Dr. Rathbone will begin by asking you about your horse and what concerns you would like addressed during the visit. She will then perform an exam. The traditional Chinese medicine exam includes evaluating the tongue, feeling the horse's pulses, and scanning along the meridians to determine which acupuncture points are sensitive. Your horse may react by twitching the skin or moving away from pressure applied to a reactive point. Specific combinations of reactive points correspond to specific musculoskeletal or medical problems.

 A patient relaxing during her acupuncture treatment

A patient relaxing during her acupuncture treatment

With the information gathered from the exam, it is time for treatment. An average acupuncture treatment consists of 10-30 very fine needles, ranging from half an inch up to 4 inches long. These needles are much thinner than those used to give vaccines or other injections. Most horses hardly react as the needles are placed. On occasion, if a point is very sensitive, a horse may temporarily react in an excited manner. If your horse does not like the insertion of acupuncture needles, we can use fewer needles or consider Chinese herbal formulas that may have similar effects. The needles remain in the patient an average of twenty minutes, although treatment time will depend on your horse's condition. During this time, most horses will become so relaxed that they yawn, drop their heads and may even take a nap!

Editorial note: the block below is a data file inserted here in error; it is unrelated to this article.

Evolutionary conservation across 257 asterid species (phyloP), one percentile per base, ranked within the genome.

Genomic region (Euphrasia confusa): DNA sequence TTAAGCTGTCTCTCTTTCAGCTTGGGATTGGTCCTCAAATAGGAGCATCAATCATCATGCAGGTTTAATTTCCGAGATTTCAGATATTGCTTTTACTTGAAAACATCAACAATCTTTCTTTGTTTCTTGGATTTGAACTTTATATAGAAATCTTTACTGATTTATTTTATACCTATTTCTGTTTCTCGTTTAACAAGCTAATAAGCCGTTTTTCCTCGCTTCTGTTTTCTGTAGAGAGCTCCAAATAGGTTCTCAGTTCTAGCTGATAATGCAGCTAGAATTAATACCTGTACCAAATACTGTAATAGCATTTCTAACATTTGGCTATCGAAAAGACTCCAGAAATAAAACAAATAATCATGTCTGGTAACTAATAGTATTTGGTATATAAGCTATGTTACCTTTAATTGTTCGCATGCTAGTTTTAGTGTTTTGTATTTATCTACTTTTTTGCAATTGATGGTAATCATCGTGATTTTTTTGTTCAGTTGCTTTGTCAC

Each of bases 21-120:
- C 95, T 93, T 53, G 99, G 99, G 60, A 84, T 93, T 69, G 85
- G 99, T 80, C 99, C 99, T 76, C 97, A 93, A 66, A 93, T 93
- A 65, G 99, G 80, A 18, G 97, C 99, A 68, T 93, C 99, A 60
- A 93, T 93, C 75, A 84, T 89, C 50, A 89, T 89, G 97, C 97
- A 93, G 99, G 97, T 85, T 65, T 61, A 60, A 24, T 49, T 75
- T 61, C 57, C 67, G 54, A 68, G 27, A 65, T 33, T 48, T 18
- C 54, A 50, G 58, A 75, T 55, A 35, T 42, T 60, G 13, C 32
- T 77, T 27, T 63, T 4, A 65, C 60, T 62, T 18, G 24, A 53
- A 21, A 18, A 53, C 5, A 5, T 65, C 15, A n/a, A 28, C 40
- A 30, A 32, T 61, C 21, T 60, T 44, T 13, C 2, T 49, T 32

Dr. Rathbone Placing Acupuncture needles

Dr. Rathbone Placing Acupuncture needles

There are multiple ways to stimulate the acupuncture points. The dry needle technique, pictured to the left, refers to the placement of acupuncture needles alone. Depending on the patient's condition, Dr. Rathbone may recommend the use of electro-acupunture.

Although many owners notice an immediate improvement in their horses, it may take 3-5 treatments to see results. Chronic conditions usually take longer than acute-onset conditions to treat.